The 2019 NFL Draft, like all of its predecessors, was unpredictable. Particularly looking at the wide receivers, the NFL valued the position differently than anticipated. Last year, 33 wide receivers were selected. Despite a deeper and more talented wide receiver class in 2019, only 28 were drafted.
The strength and depth of the class almost worked against many of the anticipated mid-round receivers. As the draft wore on, there was still depth at the position available. Teams were selecting other positions, knowing that they could scoop up talented wide receivers who fell to the ranks of undrafted. Players such as Damarkus Lodge, Stanley Morgan Jr., Emanuel Hall, Jakobi Meyers, Anthony Johnson, David Sills, Cody Thompson, Felton Davis and a host of others being available in free agency was a bit of a shock, but likely the cause of the light number of drafted receivers.
Among those drafted, some landing spots stand out above the rest. While landing spots are paramount to future success, it’s impossible to know which teams that prospects will end up with. Being drafted by a team with excellent offensive coaching or quarterback play, or with openings on the depth chart will help young receivers develop because of increased opportunities.
Here are the five best team fits among the drafted wide receivers.
Mecole Hardman - Kansas City Chiefs
With the Tyreek Hill situation currently up in the air, Mecole Hardman provides insurance and untapped upside. Hardman’s skill set is similar to that of Tyreek Hill, albeit likely at a slightly lower level. He has dynamic play speed as both a vertical route runner and ball carrier, stretching the defense in a variety of ways.
Despite his talent not being maximized to its fullest extent at Georgia, Hardman will fit beautifully in Andy Reid’s offense. His deep speed, understanding of coverages and ball tracking makes him a vertical threat who will become a primary target for quarterback Patrick Mahomes. Write Hardman down for 5 to 6 splash touchdowns as a rookie.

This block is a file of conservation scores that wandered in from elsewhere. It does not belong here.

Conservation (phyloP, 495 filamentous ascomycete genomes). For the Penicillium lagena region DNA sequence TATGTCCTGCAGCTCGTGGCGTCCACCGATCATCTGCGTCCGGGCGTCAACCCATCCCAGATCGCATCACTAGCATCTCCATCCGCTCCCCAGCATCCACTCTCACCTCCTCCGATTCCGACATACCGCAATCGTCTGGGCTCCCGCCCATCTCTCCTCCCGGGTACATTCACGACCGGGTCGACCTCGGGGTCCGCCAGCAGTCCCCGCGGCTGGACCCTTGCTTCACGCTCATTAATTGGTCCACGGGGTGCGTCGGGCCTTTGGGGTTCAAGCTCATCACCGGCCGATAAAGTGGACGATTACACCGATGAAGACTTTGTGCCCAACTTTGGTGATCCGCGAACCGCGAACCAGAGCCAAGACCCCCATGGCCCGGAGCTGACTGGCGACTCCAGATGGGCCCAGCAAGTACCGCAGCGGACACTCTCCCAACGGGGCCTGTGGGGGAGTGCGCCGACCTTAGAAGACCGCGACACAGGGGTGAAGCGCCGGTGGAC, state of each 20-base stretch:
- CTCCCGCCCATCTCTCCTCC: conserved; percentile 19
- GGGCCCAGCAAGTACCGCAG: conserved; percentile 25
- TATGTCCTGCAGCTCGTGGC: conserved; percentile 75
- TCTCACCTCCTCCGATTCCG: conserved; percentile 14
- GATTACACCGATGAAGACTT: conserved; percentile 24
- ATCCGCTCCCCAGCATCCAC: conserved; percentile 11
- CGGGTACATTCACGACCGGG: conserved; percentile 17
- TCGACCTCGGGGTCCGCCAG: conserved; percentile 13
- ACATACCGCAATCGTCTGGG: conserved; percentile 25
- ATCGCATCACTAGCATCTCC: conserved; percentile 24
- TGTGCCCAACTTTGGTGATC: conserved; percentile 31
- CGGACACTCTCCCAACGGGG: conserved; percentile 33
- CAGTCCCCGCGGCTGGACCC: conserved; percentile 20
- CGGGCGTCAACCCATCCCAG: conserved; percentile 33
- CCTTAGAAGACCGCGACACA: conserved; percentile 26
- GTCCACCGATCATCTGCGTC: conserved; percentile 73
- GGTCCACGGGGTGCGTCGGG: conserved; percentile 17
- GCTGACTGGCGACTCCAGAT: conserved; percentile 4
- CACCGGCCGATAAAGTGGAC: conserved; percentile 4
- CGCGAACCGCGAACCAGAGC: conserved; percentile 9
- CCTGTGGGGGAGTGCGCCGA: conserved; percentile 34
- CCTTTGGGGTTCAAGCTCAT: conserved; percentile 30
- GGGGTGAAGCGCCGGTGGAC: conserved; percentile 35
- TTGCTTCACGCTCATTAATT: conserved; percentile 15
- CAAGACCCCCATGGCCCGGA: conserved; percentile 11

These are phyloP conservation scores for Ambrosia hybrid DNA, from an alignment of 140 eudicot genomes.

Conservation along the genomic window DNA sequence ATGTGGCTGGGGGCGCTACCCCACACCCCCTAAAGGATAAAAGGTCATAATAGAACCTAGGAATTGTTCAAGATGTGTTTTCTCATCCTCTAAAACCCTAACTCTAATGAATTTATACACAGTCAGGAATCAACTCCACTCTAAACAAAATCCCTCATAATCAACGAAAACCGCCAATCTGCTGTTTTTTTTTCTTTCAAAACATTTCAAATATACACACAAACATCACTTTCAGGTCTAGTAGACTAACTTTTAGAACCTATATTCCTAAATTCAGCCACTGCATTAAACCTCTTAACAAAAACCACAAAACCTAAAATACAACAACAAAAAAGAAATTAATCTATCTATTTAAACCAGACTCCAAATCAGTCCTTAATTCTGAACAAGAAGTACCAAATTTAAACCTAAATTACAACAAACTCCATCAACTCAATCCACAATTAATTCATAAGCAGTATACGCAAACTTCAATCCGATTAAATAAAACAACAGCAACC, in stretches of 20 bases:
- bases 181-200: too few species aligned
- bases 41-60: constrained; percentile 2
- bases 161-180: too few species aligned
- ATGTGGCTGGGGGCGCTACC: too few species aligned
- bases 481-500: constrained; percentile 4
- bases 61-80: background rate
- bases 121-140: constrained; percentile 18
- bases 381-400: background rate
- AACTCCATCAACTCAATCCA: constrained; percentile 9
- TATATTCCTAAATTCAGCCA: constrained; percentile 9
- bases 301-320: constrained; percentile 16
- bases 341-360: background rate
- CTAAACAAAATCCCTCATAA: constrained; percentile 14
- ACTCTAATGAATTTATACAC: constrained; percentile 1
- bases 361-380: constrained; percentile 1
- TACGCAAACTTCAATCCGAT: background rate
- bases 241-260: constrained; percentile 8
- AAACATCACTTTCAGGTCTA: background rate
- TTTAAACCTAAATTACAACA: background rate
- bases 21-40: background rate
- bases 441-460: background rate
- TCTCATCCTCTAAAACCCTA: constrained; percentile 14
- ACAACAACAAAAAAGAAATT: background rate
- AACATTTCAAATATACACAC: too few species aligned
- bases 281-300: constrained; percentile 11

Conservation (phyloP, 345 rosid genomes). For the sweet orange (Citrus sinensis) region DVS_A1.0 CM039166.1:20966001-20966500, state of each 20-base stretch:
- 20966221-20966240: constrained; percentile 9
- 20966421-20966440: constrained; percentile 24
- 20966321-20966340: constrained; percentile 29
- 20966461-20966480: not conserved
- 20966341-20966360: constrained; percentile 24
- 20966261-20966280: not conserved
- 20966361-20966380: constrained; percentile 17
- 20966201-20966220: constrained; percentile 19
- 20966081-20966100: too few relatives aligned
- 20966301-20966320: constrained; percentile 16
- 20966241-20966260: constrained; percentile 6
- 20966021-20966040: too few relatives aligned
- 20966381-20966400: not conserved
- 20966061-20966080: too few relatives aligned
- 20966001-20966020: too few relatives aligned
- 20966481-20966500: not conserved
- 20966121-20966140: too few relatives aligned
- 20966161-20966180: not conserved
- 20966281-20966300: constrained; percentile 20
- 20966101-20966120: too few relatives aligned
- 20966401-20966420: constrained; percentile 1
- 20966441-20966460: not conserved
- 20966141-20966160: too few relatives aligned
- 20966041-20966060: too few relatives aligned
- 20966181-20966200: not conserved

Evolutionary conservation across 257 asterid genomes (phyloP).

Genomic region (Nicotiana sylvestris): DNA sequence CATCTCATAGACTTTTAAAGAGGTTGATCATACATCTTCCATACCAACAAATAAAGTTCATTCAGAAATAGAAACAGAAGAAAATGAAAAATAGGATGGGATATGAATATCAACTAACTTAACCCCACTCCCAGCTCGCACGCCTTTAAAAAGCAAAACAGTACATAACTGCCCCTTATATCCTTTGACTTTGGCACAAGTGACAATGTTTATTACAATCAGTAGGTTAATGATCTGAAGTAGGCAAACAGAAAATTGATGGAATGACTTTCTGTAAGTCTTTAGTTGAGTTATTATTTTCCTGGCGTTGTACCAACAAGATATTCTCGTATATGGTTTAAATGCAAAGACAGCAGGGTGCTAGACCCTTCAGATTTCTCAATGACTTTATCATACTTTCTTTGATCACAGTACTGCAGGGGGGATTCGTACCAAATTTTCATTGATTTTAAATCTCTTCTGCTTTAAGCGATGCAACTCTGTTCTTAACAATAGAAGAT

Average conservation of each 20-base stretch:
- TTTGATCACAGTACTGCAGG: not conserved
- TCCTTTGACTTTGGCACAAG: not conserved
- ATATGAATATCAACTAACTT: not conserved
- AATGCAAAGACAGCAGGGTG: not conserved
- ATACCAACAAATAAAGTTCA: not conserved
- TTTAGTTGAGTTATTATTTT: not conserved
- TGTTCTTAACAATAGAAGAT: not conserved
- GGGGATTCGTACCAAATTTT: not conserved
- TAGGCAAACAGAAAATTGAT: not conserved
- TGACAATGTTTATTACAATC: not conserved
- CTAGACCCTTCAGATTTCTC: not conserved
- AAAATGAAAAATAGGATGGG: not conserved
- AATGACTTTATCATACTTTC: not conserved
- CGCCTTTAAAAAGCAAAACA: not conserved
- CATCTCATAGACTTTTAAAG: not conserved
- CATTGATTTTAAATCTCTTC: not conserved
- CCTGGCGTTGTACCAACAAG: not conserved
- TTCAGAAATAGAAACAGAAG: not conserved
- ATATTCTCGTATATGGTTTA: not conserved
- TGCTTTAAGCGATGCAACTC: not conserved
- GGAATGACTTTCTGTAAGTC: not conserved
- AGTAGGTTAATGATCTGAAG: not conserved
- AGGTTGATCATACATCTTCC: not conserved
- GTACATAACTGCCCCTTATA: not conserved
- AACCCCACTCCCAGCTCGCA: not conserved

D.K. Metcalf - Seattle Seahawks
Speaking of vertical receivers, this pairing could be one for the ages. With the news that Doug Baldwin may be forced into retirement, Seattle desperately needed help alongside Russell Wilson. Tyler Lockett’s speed already stretches defense both vertically and horizontally on motions and crossers, which makes Metcalf’s alpha size and speed along the boundary will be a chore for defenses to cover both.
Playing with Russell Wilson, a perpetual MVP candidate, will help Metcalf thrive. On top of that, there is a position and role in Seattle waiting for Metcalf to take over from day 1. Despite a fall to the end of the second-round, he’s going to be relied upon as if he were a first-round pick.
Deebo Samuel - San Francisco 49ers
As far as fit into an offense goes, Deebo to San Francisco was as predictable as could be. It’s well documented that 49ers head coach Kyle Shanahan values receivers who can separate with their route running, and Deebo was one of the best separators in the class. On top of that, Samuel’s prowess with the ball in his hands is similar to the level of Dante Pettis, who San Francisco traded up to acquire in 2018.
There will be plenty of opportunities for Deebo to get on the field early in his career due to his versatility and complete game. Jimmy Garoppolo’s potential at quarterback is exceedingly high, which gives Deebo’s production a near limitless ceiling.
Dillon Mitchell - Minnesota Vikings
Among the late round wide receivers, Mitchell to Minnesota is one of my favorite fits. Mitchell will immediately be in competition for WR3 duties behind Thielen and Diggs, as Laquon Treadwell and others have yet to permanently hold that spot down.
Mitchell’s game grew on me throughout the season, giving the impression that he’s an ascending prospect. Stylistically, he’s a lot closer to Thielen and Diggs than anyone else on their roster. With suddenness and potential as a route runner, Mitchell has a clearer path to playing time than the typical 7th rounder.
Parris Campbell - Indianapolis Colts
Indianapolis Colts quarterback Andrew Luck had one of the lowest average depth of targets in the NFL last season, as he worked back from a shoulder injury. Coincidentally, Parris Campbell’s depth of target at Ohio State was similarly short. His ability after the catch will fit beautifully into the Colts short passing game, and there are starting receiver reps to be had next to T.Y. Hilton.